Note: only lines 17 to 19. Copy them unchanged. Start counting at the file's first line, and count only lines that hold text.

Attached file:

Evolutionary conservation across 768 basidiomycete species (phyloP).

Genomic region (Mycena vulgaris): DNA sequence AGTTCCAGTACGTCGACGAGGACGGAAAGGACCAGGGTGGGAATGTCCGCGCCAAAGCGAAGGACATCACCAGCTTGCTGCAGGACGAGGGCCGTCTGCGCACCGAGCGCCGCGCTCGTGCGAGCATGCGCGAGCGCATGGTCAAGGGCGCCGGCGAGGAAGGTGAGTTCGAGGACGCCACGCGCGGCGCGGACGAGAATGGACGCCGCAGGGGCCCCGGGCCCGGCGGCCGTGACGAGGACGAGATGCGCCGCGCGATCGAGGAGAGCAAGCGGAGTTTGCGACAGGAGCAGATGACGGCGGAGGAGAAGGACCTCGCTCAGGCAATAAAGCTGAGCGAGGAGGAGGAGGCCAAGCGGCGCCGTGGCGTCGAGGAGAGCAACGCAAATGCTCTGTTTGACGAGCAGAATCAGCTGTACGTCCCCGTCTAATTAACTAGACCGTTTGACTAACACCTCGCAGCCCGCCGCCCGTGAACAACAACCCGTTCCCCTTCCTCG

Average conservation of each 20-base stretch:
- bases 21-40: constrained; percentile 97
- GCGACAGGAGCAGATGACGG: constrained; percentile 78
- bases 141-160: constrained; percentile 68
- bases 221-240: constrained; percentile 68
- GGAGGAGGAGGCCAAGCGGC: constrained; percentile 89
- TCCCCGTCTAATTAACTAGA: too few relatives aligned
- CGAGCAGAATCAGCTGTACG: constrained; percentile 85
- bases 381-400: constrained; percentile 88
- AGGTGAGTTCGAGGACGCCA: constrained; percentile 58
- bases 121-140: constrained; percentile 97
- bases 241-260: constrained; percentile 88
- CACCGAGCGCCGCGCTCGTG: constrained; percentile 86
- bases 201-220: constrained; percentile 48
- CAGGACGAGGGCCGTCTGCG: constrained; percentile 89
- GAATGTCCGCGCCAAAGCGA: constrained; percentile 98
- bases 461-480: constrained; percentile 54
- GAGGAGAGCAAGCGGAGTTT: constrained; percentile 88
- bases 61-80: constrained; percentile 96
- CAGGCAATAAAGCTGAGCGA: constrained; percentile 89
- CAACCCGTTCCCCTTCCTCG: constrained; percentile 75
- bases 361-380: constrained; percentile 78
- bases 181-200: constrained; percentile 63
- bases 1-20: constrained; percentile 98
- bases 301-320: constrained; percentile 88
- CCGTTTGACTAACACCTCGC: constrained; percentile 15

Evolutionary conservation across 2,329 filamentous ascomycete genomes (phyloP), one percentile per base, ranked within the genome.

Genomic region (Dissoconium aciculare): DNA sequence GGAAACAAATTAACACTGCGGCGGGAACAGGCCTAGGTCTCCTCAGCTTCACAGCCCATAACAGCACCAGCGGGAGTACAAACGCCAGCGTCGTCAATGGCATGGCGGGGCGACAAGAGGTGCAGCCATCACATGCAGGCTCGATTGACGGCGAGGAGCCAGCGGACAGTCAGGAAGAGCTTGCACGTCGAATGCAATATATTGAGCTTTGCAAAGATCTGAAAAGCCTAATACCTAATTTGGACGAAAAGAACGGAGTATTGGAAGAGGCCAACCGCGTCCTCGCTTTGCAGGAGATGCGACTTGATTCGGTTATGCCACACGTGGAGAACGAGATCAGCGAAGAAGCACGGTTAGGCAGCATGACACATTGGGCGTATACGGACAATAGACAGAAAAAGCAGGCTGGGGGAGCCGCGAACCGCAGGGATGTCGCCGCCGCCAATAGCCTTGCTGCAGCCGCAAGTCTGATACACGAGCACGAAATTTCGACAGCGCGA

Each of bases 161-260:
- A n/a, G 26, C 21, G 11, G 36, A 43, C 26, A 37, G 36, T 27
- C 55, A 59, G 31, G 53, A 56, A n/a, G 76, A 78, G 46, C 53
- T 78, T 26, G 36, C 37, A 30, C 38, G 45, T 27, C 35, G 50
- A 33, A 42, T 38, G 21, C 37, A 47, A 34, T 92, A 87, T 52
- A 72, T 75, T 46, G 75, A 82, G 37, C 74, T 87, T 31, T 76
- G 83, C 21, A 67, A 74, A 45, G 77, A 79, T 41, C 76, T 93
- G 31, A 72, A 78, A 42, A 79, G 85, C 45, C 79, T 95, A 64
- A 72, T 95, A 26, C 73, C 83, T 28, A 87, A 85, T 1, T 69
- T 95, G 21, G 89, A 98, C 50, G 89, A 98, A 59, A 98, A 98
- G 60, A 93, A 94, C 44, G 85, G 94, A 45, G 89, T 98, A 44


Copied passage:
- CAGGACGAGGGCCGTCTGCG: constrained; percentile 89
- GAATGTCCGCGCCAAAGCGA: constrained; percentile 98
- bases 461-480: constrained; percentile 54